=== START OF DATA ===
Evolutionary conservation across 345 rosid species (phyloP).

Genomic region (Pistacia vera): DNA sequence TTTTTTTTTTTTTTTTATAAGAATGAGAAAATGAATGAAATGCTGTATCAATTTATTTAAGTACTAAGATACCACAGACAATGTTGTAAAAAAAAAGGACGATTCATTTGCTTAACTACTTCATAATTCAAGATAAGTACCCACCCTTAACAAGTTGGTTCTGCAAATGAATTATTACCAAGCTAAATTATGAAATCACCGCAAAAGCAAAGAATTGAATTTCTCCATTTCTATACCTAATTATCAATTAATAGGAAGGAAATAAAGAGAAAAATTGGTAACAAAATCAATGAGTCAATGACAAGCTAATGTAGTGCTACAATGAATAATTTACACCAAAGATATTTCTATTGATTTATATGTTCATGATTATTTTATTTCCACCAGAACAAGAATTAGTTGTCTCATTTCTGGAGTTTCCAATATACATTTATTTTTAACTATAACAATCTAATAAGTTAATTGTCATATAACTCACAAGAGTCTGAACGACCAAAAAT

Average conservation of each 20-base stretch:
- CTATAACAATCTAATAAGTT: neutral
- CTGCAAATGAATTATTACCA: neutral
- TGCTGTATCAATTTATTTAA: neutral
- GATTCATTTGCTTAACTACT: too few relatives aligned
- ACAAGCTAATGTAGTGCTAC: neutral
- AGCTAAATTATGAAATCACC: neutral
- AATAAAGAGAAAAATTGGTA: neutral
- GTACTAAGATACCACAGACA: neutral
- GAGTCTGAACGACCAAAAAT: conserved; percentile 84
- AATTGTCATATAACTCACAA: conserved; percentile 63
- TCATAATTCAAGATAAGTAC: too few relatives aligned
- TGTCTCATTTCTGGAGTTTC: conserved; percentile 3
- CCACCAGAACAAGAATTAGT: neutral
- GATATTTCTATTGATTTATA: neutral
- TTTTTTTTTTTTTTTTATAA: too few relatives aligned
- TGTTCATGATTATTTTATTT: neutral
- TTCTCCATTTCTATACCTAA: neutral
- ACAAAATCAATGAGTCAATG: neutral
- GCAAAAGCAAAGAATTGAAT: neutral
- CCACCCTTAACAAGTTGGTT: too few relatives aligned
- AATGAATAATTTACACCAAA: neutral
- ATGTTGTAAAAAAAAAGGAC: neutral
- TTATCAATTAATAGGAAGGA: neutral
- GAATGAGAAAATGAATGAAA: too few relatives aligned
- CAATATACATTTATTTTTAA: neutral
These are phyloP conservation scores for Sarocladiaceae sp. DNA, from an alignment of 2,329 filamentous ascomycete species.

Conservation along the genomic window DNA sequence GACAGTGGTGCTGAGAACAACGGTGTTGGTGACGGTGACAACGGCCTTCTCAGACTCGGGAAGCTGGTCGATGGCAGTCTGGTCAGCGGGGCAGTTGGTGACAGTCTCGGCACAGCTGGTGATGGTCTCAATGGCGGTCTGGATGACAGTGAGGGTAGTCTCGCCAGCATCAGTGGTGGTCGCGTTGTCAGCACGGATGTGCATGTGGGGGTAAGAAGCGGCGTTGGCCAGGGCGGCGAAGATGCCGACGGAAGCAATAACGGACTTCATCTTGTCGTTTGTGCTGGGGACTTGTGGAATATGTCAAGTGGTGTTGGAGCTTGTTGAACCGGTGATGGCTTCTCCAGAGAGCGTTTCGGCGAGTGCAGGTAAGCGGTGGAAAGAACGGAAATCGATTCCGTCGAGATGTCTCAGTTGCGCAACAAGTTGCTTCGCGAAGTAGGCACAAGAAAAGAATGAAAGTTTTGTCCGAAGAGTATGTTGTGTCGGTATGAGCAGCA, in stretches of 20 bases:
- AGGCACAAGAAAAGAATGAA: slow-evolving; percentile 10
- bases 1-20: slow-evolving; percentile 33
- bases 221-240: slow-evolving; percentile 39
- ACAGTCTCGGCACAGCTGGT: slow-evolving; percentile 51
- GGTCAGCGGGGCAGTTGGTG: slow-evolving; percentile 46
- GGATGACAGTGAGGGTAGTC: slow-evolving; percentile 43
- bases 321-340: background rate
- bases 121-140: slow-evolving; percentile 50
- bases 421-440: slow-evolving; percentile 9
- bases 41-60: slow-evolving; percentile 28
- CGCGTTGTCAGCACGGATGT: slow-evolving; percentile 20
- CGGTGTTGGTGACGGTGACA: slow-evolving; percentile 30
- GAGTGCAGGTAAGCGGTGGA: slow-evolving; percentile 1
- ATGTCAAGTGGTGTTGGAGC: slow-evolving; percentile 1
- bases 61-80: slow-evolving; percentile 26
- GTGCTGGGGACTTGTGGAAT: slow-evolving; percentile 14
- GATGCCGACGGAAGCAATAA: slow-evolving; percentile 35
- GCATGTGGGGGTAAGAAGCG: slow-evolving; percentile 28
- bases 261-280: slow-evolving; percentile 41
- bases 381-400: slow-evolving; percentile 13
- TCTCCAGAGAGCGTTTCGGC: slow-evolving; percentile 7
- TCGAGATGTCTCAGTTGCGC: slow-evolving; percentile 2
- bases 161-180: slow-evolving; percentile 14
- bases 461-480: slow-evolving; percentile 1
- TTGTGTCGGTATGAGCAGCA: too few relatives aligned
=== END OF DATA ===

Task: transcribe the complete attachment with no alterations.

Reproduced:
Evolutionary conservation across 345 rosid species (phyloP).

Genomic region (Pistacia vera): DNA sequence TTTTTTTTTTTTTTTTATAAGAATGAGAAAATGAATGAAATGCTGTATCAATTTATTTAAGTACTAAGATACCACAGACAATGTTGTAAAAAAAAAGGACGATTCATTTGCTTAACTACTTCATAATTCAAGATAAGTACCCACCCTTAACAAGTTGGTTCTGCAAATGAATTATTACCAAGCTAAATTATGAAATCACCGCAAAAGCAAAGAATTGAATTTCTCCATTTCTATACCTAATTATCAATTAATAGGAAGGAAATAAAGAGAAAAATTGGTAACAAAATCAATGAGTCAATGACAAGCTAATGTAGTGCTACAATGAATAATTTACACCAAAGATATTTCTATTGATTTATATGTTCATGATTATTTTATTTCCACCAGAACAAGAATTAGTTGTCTCATTTCTGGAGTTTCCAATATACATTTATTTTTAACTATAACAATCTAATAAGTTAATTGTCATATAACTCACAAGAGTCTGAACGACCAAAAAT

Average conservation of each 20-base stretch:
- CTATAACAATCTAATAAGTT: neutral
- CTGCAAATGAATTATTACCA: neutral
- TGCTGTATCAATTTATTTAA: neutral
- GATTCATTTGCTTAACTACT: too few relatives aligned
- ACAAGCTAATGTAGTGCTAC: neutral
- AGCTAAATTATGAAATCACC: neutral
- AATAAAGAGAAAAATTGGTA: neutral
- GTACTAAGATACCACAGACA: neutral
- GAGTCTGAACGACCAAAAAT: conserved; percentile 84
- AATTGTCATATAACTCACAA: conserved; percentile 63
- TCATAATTCAAGATAAGTAC: too few relatives aligned
- TGTCTCATTTCTGGAGTTTC: conserved; percentile 3
- CCACCAGAACAAGAATTAGT: neutral
- GATATTTCTATTGATTTATA: neutral
- TTTTTTTTTTTTTTTTATAA: too few relatives aligned
- TGTTCATGATTATTTTATTT: neutral
- TTCTCCATTTCTATACCTAA: neutral
- ACAAAATCAATGAGTCAATG: neutral
- GCAAAAGCAAAGAATTGAAT: neutral
- CCACCCTTAACAAGTTGGTT: too few relatives aligned
- AATGAATAATTTACACCAAA: neutral
- ATGTTGTAAAAAAAAAGGAC: neutral
- TTATCAATTAATAGGAAGGA: neutral
- GAATGAGAAAATGAATGAAA: too few relatives aligned
- CAATATACATTTATTTTTAA: neutral
These are phyloP conservation scores for Sarocladiaceae sp. DNA, from an alignment of 2,329 filamentous ascomycete species.

Conservation along the genomic window DNA sequence GACAGTGGTGCTGAGAACAACGGTGTTGGTGACGGTGACAACGGCCTTCTCAGACTCGGGAAGCTGGTCGATGGCAGTCTGGTCAGCGGGGCAGTTGGTGACAGTCTCGGCACAGCTGGTGATGGTCTCAATGGCGGTCTGGATGACAGTGAGGGTAGTCTCGCCAGCATCAGTGGTGGTCGCGTTGTCAGCACGGATGTGCATGTGGGGGTAAGAAGCGGCGTTGGCCAGGGCGGCGAAGATGCCGACGGAAGCAATAACGGACTTCATCTTGTCGTTTGTGCTGGGGACTTGTGGAATATGTCAAGTGGTGTTGGAGCTTGTTGAACCGGTGATGGCTTCTCCAGAGAGCGTTTCGGCGAGTGCAGGTAAGCGGTGGAAAGAACGGAAATCGATTCCGTCGAGATGTCTCAGTTGCGCAACAAGTTGCTTCGCGAAGTAGGCACAAGAAAAGAATGAAAGTTTTGTCCGAAGAGTATGTTGTGTCGGTATGAGCAGCA, in stretches of 20 bases:
- AGGCACAAGAAAAGAATGAA: slow-evolving; percentile 10
- bases 1-20: slow-evolving; percentile 33
- bases 221-240: slow-evolving; percentile 39
- ACAGTCTCGGCACAGCTGGT: slow-evolving; percentile 51
- GGTCAGCGGGGCAGTTGGTG: slow-evolving; percentile 46
- GGATGACAGTGAGGGTAGTC: slow-evolving; percentile 43
- bases 321-340: background rate
- bases 121-140: slow-evolving; percentile 50
- bases 421-440: slow-evolving; percentile 9
- bases 41-60: slow-evolving; percentile 28
- CGCGTTGTCAGCACGGATGT: slow-evolving; percentile 20
- CGGTGTTGGTGACGGTGACA: slow-evolving; percentile 30
- GAGTGCAGGTAAGCGGTGGA: slow-evolving; percentile 1
- ATGTCAAGTGGTGTTGGAGC: slow-evolving; percentile 1
- bases 61-80: slow-evolving; percentile 26
- GTGCTGGGGACTTGTGGAAT: slow-evolving; percentile 14
- GATGCCGACGGAAGCAATAA: slow-evolving; percentile 35
- GCATGTGGGGGTAAGAAGCG: slow-evolving; percentile 28
- bases 261-280: slow-evolving; percentile 41
- bases 381-400: slow-evolving; percentile 13
- TCTCCAGAGAGCGTTTCGGC: slow-evolving; percentile 7
- TCGAGATGTCTCAGTTGCGC: slow-evolving; percentile 2
- bases 161-180: slow-evolving; percentile 14
- bases 461-480: slow-evolving; percentile 1
- TTGTGTCGGTATGAGCAGCA: too few relatives aligned